You can read the advertorial published in the September 2019 Issue of MSI Turkish Defence Review here:
Represented in Turkey by NUMESYS, as an Elite Channel Partner, ANSYS software can perform many analyses needed in virtual prototyping, especially in such fields as mechanical, thermal, fluid, electromagnetic and optical engineering, from a single platform through its broad range of modules. The results garnered from the coupled solutions offered by ANSYS through these different analysis methods can be evaluated together, making the virtual prototyping processes much more effective.
Virtual prototyping, which provides that at the current technology level achieved, the real-world performance of the product can be observed in a digital environment, offering many advantages. So, what led us to enter the field of virtual prototyping?
- The ability to improve product performance through parametric studies and optimization algorithms performed in the digital world, prior to creating a physical prototype;
- The ability to test performance in all operational situations that may occur, and in extreme conditions and scenarios;
- The ability to increase the reliability of the final product; and
- The ability to report on performance criteria without the need of extensive experimental studies.
All of these advantages shorten the time needed to launch the product on the market, provide savings in the budget allocated for R&D, offer advantages in global competitions and improve the quality of the first physical prototype.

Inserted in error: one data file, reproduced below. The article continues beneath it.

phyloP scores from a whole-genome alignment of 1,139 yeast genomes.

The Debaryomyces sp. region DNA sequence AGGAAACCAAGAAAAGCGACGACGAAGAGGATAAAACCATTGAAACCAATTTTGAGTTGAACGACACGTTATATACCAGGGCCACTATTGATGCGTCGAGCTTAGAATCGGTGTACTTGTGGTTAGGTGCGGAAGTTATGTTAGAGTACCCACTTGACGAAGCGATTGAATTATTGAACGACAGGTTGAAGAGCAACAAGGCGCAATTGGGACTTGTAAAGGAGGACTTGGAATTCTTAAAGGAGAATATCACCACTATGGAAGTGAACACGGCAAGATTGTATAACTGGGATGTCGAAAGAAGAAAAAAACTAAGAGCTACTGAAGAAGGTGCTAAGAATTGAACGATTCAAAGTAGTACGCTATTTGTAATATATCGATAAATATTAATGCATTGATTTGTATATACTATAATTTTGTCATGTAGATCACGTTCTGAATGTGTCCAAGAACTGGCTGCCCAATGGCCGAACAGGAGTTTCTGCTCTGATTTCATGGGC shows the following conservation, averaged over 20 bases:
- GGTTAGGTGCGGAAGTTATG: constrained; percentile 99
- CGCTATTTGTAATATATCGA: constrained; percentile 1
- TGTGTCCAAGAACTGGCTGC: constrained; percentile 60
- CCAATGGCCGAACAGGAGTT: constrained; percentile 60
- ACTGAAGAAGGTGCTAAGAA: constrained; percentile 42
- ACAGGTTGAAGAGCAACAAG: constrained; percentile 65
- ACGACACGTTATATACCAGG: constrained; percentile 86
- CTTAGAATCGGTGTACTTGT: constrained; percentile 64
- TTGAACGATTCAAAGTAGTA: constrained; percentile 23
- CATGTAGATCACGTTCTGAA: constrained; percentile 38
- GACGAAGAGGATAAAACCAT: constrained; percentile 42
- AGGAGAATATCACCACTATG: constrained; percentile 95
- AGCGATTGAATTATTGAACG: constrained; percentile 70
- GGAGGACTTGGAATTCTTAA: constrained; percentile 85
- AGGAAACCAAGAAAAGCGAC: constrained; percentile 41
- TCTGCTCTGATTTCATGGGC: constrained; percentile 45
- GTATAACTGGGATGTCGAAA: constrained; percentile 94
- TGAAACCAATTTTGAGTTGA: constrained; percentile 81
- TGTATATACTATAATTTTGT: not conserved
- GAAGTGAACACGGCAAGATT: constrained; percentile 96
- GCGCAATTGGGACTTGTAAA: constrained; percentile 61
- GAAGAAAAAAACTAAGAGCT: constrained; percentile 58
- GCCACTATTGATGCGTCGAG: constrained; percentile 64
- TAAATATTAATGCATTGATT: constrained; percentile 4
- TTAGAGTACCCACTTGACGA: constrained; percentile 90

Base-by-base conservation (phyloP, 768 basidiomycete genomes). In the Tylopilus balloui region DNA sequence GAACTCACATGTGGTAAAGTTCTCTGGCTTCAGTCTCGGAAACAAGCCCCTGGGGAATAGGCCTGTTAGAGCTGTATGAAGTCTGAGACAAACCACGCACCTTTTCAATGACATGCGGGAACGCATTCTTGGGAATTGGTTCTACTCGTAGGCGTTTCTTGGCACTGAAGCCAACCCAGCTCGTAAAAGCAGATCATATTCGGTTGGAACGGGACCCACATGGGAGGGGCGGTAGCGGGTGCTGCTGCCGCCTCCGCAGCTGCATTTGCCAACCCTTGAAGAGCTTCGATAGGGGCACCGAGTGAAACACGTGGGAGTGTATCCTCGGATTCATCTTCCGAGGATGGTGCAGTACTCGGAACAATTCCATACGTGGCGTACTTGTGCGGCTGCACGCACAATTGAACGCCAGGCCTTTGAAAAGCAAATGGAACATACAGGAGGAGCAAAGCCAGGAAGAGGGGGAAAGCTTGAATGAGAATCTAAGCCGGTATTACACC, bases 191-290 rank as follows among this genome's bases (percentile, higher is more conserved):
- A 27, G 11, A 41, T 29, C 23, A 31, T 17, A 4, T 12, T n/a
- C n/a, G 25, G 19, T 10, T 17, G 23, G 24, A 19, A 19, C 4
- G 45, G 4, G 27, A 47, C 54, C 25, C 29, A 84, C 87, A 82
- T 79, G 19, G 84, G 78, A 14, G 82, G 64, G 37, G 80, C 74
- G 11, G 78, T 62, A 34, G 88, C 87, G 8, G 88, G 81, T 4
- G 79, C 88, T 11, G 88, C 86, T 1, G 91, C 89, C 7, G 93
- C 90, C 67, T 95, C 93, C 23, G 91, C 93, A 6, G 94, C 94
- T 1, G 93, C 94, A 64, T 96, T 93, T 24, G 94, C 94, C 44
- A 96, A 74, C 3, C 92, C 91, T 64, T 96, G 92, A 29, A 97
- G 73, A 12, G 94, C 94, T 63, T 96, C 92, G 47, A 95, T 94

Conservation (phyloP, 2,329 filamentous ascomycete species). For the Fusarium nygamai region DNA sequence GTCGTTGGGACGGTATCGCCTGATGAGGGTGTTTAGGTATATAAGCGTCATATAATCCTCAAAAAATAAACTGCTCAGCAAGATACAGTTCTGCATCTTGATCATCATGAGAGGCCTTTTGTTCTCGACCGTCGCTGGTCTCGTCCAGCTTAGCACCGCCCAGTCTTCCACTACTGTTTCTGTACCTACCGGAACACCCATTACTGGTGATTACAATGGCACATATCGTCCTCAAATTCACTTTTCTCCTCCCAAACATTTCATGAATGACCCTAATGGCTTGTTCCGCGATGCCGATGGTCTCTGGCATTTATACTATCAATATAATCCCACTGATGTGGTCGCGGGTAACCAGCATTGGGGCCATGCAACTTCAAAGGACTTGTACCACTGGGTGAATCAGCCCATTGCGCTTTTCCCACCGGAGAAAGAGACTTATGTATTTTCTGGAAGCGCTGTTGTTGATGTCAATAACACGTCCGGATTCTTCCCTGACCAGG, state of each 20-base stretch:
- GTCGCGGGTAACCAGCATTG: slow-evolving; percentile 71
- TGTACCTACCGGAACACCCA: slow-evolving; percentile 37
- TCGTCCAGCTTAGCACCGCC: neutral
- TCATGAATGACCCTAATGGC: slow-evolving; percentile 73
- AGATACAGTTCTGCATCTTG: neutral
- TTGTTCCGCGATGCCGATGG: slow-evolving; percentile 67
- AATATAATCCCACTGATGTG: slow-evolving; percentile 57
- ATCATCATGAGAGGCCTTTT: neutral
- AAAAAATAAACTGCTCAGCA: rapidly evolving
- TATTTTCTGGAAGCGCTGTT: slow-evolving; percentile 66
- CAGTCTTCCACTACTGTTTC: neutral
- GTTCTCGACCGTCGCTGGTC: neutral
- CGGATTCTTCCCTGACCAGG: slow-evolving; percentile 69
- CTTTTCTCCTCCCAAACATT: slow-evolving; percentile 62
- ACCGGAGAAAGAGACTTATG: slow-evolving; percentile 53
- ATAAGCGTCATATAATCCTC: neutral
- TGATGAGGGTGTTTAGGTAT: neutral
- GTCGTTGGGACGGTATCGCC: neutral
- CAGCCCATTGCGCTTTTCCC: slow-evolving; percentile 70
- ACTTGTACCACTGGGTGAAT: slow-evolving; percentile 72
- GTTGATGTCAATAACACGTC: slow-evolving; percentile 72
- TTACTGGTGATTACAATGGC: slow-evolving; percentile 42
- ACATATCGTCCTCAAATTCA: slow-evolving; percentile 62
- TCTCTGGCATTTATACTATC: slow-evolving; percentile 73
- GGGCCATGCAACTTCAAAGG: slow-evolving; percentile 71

Man-made products are required to operate in different conditions. In the real world, many different physical factors are intrinsically combined, and multi-physics principles apply. The performance of a product is affected by the fluids it requires to operate and by its mechanical structure, as well as electromagnetic, optical, thermal and acoustic factors. Accordingly, a vital need emerges to make accurate simulations involving a virtual prototype under the influence of significant physical forces and the interactions between these forces. At this point, multi-physics simulations come into the game. In fact, these methods, as the most important aspect of virtual prototyping, provide a better understanding of product performance by considering the interactions of multiple engineering disciplines.
In general, there are three components to multi-physics solutions:
- Data transfer: Transferring and matching data from experiments, other software packages and in-house simulation tools, for inputs of the first condition or boundary condition.
- One-way connection: Making an automatic result transfer when one physical solution is dependent on another.
- Two-way connection: Making a two-way integration where different physical solutions interact with each other.